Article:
Sunday, January 16, 2005


No good deed goes unpunished. In 1994 the wimpy moderate Republican Governor Pete Wilson of California thoughtfully tried to help state taxpayers with an initiative, Proposition 187, to curb public services for illegal immigrants. It passed, and he won reelection, but ever since then the poor misunderstood man has been attacked as a bigot by Democrats. The One True Party is still suffering from this demagogic charge among Hispanic voters, with the notable exception of Cuban-Americans obsessed with Fidel.

(This raises a thought for The Rovinator to consider. The much larger group of Mexican-Americans might drop their support of Democrats if there was a conveniently timed Marxist coup on the other side of the Rio Grande, thus encouraging them to join the ranks of saber-rattling patriots. This would also cause widespread support for a Second Mexican War to liberate another oil-producing oppressed nation. But I digress....)

It's all a matter of cultural differences. Another instance of a good Republican condemned for trying to help his fellow man came in Our Noble Lame Duck's home state last year. State Representative Talmadge Heflin was NOT paying a Ugandan immigrant $100 a week to take care of his mother-in-law; that was just Baptist charity. He was also letting her stay in his un-air conditioned Houston storage room with her infant son. When she got a better "off-the-books job paying $250 for an 85-hour week caring for patients in a home for the mentally disabled", he let her go on staying there, and even helpfully took her tiny son with him on his weekly legislative trips to the state capitol in Austin. Finally Mrs. Heflin filed a petition in court to take custody of the child, saying his mother wasn't taking care of him. What provoked this drastic action?
In many regions of Africa, including Katamba's native Uganda, leaving one's child in the care of neighbors is normal. "It's the concept of 'It takes a village,' " says Katamba's attorney....
Hearing that frightened the good Republican. He knew that he needed to save this lad from being indoctrinated with that awful leftist philosophy of She Who Must Not Be Named, the junior Senator from New York, who even had a book ghost-written with that title. Besides, as he testified in the court hearing,
"We all know the terrible problem that black male children have growing up into manhood without being in prison."
Naturally the Democrats started rousing the rabble over this, claiming the considerate legislator was anti-immigrant. Unfortunately, they were perfectly positioned to take advantage of this because their candidate opposing Heflin was Hubert Vo, an immigrant from Vietnam (there's that anti-commie vote again, Karl). The maligned incumbent tried to appease his enemies by dropping the custody suit, but it was too late. In a year when Bush carried Texas by a landslide, the Asian-American Democrat still won, by a mere 33 votes. Heflin demanded recounts, but lost again, so he decided to take the whole matter to the Republican-majority legislature. His claim is that the election should be overturned because there were illegal votes cast for Vo.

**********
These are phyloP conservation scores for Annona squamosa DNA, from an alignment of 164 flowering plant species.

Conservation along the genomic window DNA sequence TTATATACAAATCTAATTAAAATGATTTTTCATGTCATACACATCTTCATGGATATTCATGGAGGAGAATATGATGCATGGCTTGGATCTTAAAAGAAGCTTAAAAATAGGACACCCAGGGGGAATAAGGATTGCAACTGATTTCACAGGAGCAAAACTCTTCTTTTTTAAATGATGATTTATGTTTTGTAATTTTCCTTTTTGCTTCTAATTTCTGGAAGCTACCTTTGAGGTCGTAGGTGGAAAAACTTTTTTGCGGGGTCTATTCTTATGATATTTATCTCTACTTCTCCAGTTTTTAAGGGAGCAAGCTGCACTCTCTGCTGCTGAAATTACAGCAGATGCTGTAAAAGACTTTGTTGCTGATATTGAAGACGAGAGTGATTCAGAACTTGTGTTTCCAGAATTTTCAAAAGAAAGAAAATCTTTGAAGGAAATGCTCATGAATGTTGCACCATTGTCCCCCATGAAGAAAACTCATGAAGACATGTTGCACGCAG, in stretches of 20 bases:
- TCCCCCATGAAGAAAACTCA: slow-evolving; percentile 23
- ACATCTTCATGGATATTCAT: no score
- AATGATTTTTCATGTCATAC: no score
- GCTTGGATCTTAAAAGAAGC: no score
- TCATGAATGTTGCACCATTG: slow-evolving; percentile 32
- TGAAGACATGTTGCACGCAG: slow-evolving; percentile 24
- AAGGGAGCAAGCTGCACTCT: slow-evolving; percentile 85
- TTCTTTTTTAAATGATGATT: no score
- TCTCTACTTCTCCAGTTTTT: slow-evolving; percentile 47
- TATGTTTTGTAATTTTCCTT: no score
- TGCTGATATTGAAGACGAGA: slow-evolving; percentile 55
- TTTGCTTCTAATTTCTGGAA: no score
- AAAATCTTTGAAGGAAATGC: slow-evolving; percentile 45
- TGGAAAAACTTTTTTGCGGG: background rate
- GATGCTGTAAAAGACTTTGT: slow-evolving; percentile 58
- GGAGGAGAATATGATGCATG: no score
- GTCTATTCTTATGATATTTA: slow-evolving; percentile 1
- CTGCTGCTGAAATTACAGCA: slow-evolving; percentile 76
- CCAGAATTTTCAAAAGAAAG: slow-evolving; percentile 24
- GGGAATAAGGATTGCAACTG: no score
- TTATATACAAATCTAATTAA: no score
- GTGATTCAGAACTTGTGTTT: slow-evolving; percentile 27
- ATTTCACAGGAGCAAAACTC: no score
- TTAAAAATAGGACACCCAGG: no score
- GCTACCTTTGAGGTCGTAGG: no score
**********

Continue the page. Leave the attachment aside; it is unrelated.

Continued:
The Republican "Harris County Tax Assessor-Collector Paul Bettencourt, who also is the county's voter registrar", decided to help. No doubt he believed the counter-meme we've been pushing about massive illegal voting, which, with its implied threat of INS harassment, has kept down the brown balloting nationwide. Unfortunately he didn't get the full briefing from above. Poring over his records, he quickly found "35 foreign citizens either applied for or received voter cards last year by checking a box on the application saying they were U.S. citizens" and announced he was "investigating at least 70 others and will send a list of suspected offenders to the Harris County district attorney, who can charge them with a misdemeanor if they haven't voted or a felony if they have."

This shocking revelation, that 105 of the 1,937,072 registered voters there may have been aliens -- a terrifying one out of every 18,448 people on the rolls -- failed to help his fellow Republican. The only one he found in Heflin's district was Henning Eilert-Olsen. What he should have been looking for were Latin names who might have voted Democratic. Instead he picked on a Norwegian citizen, and one who was registered only because his office failed to do its job. "Eilert-Olsen filled out a vote application form noting that he was not a U.S. citizen, but was given a voter card anyway."

We can only assume that Bettencourt thought someone from Old Europe would have been anti-Bush, but the descendants of Vikings came through (sort of).
...Norway and Sweden ... advocated a war to unseat Saddam Hussein until it became clear the UN would not support such a war, at which point they espoused offical positions of opposition to the war. Nonetheless, Sweden continued to supply the Coalition with arms (in possible breach of the Constitution) and Norway contributed troops to the stabilisation of Iraq.
Perhaps he was mislead by this Scandinavian ambiguity, but that's just how they always act. Consider this hopelessly confused map of driving directions for the "shortest trip" from Haugesund, Norway to Trondheim, Norway -- by way of England, France, Belgium, Germany, and Sweden.

The pathetic result of Bettencourt's cluelessness was that he actually ended up costing Heflin, the misunderstood helper of immigrants, one of his votes, since Eilert-Olsen "said he voted a straight Republican ticket in the election." With bumbling local officials like these, no wonder the Democrats are starting a comeback in the biggest Texas counties. Next time, he needs to call Karl first for advice on ethnic voting trends.

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